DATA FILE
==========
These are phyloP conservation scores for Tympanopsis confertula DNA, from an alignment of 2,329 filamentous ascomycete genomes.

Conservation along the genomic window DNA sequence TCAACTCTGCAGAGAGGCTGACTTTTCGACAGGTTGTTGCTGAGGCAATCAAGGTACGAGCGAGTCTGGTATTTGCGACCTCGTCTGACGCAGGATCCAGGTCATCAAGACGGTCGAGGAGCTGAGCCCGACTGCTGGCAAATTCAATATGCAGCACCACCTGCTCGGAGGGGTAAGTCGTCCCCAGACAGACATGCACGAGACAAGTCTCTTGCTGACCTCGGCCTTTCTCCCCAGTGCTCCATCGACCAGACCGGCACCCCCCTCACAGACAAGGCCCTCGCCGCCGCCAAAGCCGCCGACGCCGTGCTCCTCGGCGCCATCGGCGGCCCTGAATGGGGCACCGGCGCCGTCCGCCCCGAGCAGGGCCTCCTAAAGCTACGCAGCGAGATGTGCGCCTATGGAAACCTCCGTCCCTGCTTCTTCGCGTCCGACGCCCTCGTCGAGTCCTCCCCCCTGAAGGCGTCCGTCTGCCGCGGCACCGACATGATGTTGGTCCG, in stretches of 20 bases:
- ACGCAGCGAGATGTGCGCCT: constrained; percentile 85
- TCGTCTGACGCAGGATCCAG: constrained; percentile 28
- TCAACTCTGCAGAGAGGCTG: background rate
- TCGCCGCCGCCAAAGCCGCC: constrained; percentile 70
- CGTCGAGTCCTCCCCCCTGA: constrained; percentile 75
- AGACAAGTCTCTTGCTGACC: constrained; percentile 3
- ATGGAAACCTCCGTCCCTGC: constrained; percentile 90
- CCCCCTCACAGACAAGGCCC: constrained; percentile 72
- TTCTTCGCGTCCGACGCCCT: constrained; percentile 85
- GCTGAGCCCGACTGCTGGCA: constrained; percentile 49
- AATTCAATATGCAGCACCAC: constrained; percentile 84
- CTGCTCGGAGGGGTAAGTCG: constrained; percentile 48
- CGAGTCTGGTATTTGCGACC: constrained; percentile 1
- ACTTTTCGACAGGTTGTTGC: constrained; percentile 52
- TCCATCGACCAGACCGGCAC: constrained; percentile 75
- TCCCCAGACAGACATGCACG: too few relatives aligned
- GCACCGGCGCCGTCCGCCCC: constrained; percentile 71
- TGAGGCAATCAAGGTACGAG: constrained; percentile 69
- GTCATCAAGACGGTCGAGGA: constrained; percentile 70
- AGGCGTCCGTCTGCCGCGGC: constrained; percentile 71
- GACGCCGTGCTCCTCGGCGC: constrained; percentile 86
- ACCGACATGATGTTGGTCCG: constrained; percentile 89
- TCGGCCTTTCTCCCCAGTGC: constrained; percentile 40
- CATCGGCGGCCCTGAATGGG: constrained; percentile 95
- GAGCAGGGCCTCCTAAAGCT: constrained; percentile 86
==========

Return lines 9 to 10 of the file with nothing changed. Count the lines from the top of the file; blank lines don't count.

- ATGGAAACCTCCGTCCCTGC: constrained; percentile 90
- CCCCCTCACAGACAAGGCCC: constrained; percentile 72